In Central Asia, only resource-rich Kazakhstan, which hires migrant labour rather than exporting it, is free of dependence on migrant remittances.

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19 Comment(s)

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It will be tough to survive on their own for countries like Tajikistan. But Russia is closer to our people than China, for example. That's why it is better with Russia. There are a great many problems and injustices in Tajikistan; if only the provincialism.


The EEU is not beneficial for the Tajik the bourgeoisie. The Chinese market is big. It is beneficial for ordinary folks. China has plenty of its own workforce.


Yes, it's much more scary than we think.


If Tajikistan is so independent and robust, why do you come to Russia and Kazakhstan for work? Work in your country and help boost your own economies.




Our President EMOMALI RAKHMON is doing a good job!! Long live Our President EMOMALI RAKHMON!


That's right! No one freaking needs you here! Go to China. Work for the Chinese.
They will swallow you up fast.


To the best of my recollection, in 2014 or 2015, I don't remember the year exactly... They needed to extend the Russian military base agreement with Tajikistan. Then [Russian Deputy Prime Minister Igor] Shuvalov personally went on live TV in Tajikistan. He PROMISED that starting in April, exclusively for Tajik citizens, Russia would process their residence permits would be processed without their having to leave Russian territory. I don't remember well what else Russia promised. As soon as Tajikistan extended the military base agreement for chicken feed, it immediately forgot about the [Russian] promises. Our government didn't even try to remind Mr. Shuvalov about his loudly voiced promises ... that's why I'm against joining the EEU! (Only hollow promises all the time.)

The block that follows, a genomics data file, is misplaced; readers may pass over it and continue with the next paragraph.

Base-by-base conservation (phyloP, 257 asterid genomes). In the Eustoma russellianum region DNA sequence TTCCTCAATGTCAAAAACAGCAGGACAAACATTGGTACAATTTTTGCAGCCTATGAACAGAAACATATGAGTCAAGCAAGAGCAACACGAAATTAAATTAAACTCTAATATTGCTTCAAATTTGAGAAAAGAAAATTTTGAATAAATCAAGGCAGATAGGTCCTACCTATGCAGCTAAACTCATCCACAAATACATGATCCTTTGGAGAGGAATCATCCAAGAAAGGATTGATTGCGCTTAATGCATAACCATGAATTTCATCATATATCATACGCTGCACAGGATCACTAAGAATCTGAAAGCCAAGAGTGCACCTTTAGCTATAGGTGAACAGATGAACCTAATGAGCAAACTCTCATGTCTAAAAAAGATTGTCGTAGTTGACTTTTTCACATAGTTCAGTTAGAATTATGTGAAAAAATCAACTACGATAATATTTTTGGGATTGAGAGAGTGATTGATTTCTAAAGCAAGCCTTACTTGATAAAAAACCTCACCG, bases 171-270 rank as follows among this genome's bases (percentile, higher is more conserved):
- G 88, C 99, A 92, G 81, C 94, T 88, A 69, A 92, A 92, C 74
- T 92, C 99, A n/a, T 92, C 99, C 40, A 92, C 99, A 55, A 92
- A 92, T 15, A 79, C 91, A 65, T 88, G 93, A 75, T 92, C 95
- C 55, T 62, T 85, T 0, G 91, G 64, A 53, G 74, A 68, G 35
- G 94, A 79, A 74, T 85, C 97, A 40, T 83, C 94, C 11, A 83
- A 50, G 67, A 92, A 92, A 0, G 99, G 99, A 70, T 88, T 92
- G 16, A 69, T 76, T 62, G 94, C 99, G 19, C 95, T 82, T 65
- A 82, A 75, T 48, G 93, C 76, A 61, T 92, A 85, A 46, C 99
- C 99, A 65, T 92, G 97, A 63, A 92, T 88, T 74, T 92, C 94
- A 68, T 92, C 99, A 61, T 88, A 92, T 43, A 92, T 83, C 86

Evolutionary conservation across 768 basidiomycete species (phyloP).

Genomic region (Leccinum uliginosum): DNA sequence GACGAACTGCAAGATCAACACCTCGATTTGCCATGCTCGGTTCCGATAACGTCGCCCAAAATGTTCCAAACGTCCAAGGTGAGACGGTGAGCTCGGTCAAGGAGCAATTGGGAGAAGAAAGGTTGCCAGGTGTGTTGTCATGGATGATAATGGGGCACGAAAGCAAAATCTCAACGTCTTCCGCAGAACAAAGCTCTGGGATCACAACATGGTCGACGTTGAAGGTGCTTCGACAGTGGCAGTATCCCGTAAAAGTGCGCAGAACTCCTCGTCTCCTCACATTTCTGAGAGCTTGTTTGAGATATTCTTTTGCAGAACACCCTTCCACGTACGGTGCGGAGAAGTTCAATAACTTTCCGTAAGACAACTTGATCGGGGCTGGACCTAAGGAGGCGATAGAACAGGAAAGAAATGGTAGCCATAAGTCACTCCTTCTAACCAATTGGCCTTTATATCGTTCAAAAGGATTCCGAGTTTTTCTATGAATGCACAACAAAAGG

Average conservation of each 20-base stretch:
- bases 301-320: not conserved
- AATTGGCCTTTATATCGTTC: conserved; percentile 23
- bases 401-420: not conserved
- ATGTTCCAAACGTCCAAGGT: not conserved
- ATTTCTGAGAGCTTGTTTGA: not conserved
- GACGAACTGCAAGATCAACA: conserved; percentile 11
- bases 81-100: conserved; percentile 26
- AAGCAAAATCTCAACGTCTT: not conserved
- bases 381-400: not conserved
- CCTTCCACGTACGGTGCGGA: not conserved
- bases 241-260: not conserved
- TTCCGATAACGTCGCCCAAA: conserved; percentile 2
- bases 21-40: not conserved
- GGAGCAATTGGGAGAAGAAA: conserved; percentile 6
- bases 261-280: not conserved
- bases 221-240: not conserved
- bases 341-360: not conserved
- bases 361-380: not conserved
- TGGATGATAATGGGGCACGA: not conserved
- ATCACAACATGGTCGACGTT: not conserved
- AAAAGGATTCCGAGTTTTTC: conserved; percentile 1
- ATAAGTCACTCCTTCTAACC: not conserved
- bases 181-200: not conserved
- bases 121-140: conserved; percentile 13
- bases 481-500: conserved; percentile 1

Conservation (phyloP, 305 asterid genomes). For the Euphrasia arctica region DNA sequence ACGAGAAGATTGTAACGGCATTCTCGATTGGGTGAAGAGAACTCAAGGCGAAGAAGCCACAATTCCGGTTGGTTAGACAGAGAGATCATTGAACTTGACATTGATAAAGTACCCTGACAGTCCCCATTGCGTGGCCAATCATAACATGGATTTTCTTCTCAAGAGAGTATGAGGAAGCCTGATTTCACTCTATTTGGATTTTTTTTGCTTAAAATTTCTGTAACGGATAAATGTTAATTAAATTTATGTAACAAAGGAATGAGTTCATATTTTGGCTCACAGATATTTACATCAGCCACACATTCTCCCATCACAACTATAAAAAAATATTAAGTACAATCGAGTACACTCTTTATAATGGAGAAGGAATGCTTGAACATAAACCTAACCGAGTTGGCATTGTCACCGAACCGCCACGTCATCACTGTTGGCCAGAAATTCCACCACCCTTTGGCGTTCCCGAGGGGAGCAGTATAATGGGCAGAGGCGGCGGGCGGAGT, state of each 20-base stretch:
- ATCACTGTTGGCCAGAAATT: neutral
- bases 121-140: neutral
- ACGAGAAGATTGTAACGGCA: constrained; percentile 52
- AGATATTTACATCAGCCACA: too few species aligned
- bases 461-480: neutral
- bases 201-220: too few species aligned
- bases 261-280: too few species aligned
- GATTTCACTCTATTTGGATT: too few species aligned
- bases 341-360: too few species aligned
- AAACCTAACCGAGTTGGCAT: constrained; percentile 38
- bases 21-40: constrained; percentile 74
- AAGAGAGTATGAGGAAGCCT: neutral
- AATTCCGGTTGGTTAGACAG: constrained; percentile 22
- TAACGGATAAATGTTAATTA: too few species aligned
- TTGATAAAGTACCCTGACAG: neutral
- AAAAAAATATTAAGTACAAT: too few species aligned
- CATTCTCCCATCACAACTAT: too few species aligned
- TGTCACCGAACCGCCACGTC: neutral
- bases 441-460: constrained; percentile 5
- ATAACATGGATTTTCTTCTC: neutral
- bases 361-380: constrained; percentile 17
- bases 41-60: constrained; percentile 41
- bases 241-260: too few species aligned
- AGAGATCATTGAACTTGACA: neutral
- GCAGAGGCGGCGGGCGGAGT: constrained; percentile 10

The European Union just crossed itself.


Russia needs to fence itself off from migrants, including labor migrants, and from this hatred by its former Soviet compatriots. May they live independently and happily.


That's exactly right! You wanted freedom; so now enjoy shoving it down your throat.


Not only is this union bullshit, but the authorities in Tajikistan are bullshit as well.


Don't criticize when you don't know the genuine achievements of the authorities [the rest is not in Russian].


This Union is complete baloney. But our migrants, not understanding the essence of this Union, are all for it. Don't forget that when we (the migrants especially) join the Union, we're not going to win. On the contrary, migrants will become even more vulnerable and depending on your employers. Long story short, by signing the Union agreement, we are driving ourselves into slavery.


Give a simpler explanation, please


If any Tajik lawmaker or official is reading this comment, read it carefully: we have lost $44 billion because of this union. To put it briefly, not a single clause in the treaty is complied with in keeping with the way it is written. It's a card game where the three players each have an extra deck of cards up their sleeves.


You should pay attention to your figures as well


The EEU only means benefits for Russia.


Of course we don't need this Customs Union.